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September 26, 2022

‘Respectful and Intelligent’ Discussion

Life After Roe Event

“While the on-the-street version of discourse on the Roe and Dobbs controversy has not always distinguished itself for its academic form,” Jeff Shaffer said Friday night at the Life After Roe panel discussion. “We are especially delighted to have the occasion where that sort of thing can happen: this respectful and intelligent exchange of views.”

Jeff Shaffer is the director of the Hale Institute, one of the sponsors of the panel discussion. The panel discussion focused on the recent Dobbs decision to overturn Roe v Wade. 

The Hale Institute at New Saint Andrews College is dedicated to the study and discussion of law in its substance, grounding, and effects on persons and community. It carries out this mission by offering courses as well as symposia like this panel event. 

Lincoln Wilson opened the event on behalf of the Federalist Society, the other sponsor for the evening. Wilson said, “There’s probably no issue other than abortion that has been more contentious in our country over the last fifty years. We are very grateful in the current political climate that these panelists have come out here to speak about this issue and have a real civil and good faith discussion about it.”

There were about 300 people in attendance at the event in the Pitman Center International Ballroom at the University of Idaho.

The panel featured four speakers: Francis Beckwith of Baylor University, Mary Treuthart of Gonzaga University, Megan Wold a former clerk to Justice Samuel A. Alito, and Jenna Newmark a Litigation Counselor for Planned Parenthood. The panel clearly presented both sides of the abortion issue. The moderator for the panel was Hon. Lawrence VanDyke, of the United States Court of Appeals for the Ninth Circuit.

The panelists were civil in their discussion while also offering counter points and clear push back to each other. The audience was also largely civil. 

At one point, a man from the audience did verbally question one of Jenna Newmark’s comments. VanDyke, the moderator, however interrupted the comment, joking that he had the power to tackle anyone who tried to speak who was not on the panel.

The event opened with each panelist making a statement on the recent Dobbs decision.

Professor Treuthart, in her remarks, said, “Until we get to women having the right to vote, there was not a whole lot of focus on women in the constitution or in our history or tradition at least in the public sphere.”

She also discussed Justice Alito’s majority opinion, which she said mostly focused on the state statutes in the 19th century that criminalized abortion. Treuthart commented, “Then you start to scratch a little bit and you say, oh gee no women in the legislatures, no women could even vote, except in a couple of the territories at that time. So do we have true representation of what the people wanted through the legislative process in the 19th century? And I would say no.”

Later, Francis Beckwith took issue with Treuthart’s claim, saying, “Professor Treuthart brought up the fact that women didn’t have the right to vote in the 19th century when these laws were passed. But the 14th amendment was also passed in the 19th century and that is the ground of Roe.”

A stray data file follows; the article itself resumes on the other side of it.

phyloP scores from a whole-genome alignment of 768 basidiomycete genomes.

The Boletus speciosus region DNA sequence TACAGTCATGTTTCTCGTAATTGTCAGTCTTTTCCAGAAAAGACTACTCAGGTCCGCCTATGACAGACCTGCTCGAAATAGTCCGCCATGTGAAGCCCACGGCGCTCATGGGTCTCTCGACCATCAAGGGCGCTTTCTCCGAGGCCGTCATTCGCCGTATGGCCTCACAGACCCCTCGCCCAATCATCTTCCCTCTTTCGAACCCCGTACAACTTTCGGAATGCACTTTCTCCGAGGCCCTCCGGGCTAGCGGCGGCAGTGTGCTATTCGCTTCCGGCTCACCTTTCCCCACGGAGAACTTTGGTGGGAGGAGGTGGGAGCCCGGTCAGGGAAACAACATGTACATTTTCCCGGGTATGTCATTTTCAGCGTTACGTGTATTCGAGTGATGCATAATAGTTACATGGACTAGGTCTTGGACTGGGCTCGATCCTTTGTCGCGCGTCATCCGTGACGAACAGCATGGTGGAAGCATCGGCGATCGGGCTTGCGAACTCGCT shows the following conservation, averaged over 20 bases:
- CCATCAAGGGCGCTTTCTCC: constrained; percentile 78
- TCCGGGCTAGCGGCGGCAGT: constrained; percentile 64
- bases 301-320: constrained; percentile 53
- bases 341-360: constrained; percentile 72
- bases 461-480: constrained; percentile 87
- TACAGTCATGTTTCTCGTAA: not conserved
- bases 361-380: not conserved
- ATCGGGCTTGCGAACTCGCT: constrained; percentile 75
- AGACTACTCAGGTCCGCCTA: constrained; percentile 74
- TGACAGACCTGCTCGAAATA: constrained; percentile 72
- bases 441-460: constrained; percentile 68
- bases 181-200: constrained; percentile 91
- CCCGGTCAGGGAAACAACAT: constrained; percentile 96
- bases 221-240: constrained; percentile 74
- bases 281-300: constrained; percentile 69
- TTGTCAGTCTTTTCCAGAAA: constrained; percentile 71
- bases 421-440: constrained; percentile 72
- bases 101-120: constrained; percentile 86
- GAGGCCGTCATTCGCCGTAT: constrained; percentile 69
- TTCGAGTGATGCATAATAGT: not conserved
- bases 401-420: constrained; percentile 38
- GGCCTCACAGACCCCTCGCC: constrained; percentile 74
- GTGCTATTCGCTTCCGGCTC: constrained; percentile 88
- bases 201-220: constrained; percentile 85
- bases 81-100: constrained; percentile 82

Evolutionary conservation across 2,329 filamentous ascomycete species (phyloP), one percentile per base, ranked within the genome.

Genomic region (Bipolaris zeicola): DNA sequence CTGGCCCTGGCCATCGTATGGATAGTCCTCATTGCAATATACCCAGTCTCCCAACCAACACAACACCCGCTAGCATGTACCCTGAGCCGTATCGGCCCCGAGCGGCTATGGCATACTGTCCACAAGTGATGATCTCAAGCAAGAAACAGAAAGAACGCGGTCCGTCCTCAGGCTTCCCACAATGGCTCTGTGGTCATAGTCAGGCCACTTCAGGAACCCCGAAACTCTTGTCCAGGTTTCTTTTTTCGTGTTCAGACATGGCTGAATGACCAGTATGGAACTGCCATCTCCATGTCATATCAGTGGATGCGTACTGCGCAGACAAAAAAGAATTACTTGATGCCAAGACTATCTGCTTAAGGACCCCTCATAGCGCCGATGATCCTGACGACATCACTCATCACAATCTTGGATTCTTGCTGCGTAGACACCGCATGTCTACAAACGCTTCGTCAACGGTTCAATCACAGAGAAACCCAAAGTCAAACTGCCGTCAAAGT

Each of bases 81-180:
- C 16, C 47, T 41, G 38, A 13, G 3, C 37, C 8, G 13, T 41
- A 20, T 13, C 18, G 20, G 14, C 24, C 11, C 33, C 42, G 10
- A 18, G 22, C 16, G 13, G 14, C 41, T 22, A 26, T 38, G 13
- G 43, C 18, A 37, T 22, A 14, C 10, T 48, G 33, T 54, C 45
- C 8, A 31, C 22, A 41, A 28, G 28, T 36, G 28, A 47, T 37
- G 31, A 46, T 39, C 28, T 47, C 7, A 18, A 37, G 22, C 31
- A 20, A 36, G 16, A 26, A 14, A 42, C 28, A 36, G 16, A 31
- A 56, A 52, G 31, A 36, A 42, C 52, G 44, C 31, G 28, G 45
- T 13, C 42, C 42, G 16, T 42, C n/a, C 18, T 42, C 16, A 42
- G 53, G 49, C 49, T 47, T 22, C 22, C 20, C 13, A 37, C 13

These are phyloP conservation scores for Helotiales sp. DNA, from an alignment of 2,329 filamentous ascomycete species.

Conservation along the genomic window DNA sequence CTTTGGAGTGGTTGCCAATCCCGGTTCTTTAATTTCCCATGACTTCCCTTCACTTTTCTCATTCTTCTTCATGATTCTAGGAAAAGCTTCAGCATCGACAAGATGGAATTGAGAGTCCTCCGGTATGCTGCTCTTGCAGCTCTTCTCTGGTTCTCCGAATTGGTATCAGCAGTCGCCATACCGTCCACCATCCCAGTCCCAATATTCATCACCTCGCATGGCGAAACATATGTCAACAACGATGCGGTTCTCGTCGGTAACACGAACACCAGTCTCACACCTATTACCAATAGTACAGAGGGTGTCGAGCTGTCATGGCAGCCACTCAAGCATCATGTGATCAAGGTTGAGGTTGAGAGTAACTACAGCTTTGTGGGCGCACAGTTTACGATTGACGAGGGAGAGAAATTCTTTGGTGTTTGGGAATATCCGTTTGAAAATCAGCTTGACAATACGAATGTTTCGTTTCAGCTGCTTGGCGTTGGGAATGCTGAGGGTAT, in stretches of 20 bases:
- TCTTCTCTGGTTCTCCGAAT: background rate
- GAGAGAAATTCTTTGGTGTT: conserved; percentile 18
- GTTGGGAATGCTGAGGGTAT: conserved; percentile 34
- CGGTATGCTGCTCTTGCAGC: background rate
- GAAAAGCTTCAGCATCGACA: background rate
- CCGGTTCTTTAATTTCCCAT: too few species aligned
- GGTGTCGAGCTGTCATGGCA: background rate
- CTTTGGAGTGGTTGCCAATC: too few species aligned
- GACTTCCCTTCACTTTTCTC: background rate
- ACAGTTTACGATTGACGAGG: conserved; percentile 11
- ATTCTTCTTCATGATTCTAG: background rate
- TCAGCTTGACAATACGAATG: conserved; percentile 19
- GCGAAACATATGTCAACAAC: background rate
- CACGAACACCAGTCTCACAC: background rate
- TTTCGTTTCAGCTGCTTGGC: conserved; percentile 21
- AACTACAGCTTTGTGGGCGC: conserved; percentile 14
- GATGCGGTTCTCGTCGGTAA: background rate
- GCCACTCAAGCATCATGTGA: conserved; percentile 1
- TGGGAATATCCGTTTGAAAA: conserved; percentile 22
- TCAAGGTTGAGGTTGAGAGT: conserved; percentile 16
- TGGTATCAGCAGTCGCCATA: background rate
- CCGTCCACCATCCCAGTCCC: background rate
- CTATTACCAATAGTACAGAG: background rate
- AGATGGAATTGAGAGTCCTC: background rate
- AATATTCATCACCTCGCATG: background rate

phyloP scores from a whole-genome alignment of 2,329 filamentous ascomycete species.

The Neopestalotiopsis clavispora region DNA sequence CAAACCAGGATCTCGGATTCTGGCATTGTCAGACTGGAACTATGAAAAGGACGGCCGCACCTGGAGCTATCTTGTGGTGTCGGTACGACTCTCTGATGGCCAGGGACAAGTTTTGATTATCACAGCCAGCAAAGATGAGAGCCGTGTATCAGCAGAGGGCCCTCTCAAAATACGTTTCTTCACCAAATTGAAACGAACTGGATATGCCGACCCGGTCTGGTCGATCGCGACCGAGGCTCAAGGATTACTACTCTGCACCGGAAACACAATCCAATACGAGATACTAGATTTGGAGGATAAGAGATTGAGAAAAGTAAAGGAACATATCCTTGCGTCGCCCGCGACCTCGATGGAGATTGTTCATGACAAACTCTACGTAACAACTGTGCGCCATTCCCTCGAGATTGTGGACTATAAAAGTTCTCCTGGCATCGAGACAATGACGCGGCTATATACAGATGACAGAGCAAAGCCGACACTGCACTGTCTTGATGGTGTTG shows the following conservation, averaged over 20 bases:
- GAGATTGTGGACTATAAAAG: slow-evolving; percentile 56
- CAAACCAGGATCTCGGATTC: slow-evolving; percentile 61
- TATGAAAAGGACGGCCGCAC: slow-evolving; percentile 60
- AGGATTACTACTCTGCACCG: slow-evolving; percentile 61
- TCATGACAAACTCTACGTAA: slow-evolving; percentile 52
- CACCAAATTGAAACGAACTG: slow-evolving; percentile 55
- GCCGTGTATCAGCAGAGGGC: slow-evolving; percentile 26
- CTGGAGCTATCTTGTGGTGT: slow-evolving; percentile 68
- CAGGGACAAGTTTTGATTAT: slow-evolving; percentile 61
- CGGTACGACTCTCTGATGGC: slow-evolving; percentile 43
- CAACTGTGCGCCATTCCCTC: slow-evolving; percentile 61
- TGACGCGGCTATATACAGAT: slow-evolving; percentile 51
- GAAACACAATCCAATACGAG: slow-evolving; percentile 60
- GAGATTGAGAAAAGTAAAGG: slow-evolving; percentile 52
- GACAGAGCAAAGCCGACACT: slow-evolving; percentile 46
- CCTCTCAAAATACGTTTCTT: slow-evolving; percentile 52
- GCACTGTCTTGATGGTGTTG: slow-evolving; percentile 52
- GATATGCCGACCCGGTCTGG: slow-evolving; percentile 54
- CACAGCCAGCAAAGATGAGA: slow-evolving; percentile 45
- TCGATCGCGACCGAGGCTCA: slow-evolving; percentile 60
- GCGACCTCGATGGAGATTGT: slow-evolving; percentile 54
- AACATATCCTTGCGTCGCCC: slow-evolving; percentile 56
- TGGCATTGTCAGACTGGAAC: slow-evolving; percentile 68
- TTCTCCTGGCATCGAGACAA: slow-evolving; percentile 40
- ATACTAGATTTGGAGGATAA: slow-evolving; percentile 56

Megan Wold in her opening comments said, “[The Roe decision] was out of step with Americans, certainly out of step with Americans at the time of Roe. At the time that Roe was decided, thirty states banned abortions.”

Jenna Newmark in her opening comments stated, “Abortion rights are inextricably linked to contraception.”

“If a woman doesn’t have the right to choose her own health care, to chart her own course in life, and to have these intimate conversations with her doctor,” Newmark explained. “Then she is essentially powerless to the state.”

Newmark also commented on the states that now have different restrictions on abortion, saying, “So we have this wild inconsistency across the states.”

Megan Wold at one point said that some will say there is a problem with gender inequality and claim that abortion is the solution to that inequality. Wold said about that claim: “And that really depends on believing that a woman’s capacity to be pregnant and to bear children somehow diminishes her, vis-a-vis a man. And I’m probably not a fair person to ask, being very pregnant myself, but I don’t believe that. I don’t believe that women are diminished by their ability to have and bear children.”

One voice in the crowd called out “Amen” which was followed by a round of clapping from the audience.

Toward the end of the panel discussion, Treuthart explained the two different methods of interpreting the constitution. She laid out the originalist position which looks at the framers’ original intent in the wording. Then she explained the living document method, which says the framers wrote these words but we are not bound by what happened in the 18th century.

Treuhart explained that the justices who dissented on the Dobbs ruling hold to the living document approach. She then commented, “The irony of the whole thing is, if you believe that the constitution is a living document, then can you at the same time want to focus on stare decisis or past precedent? So that to me is one of the ironies. So if it is living, shouldn't we be changing up some of these things that were decided or interpreted previously?”

Read more about the Hale Institute here: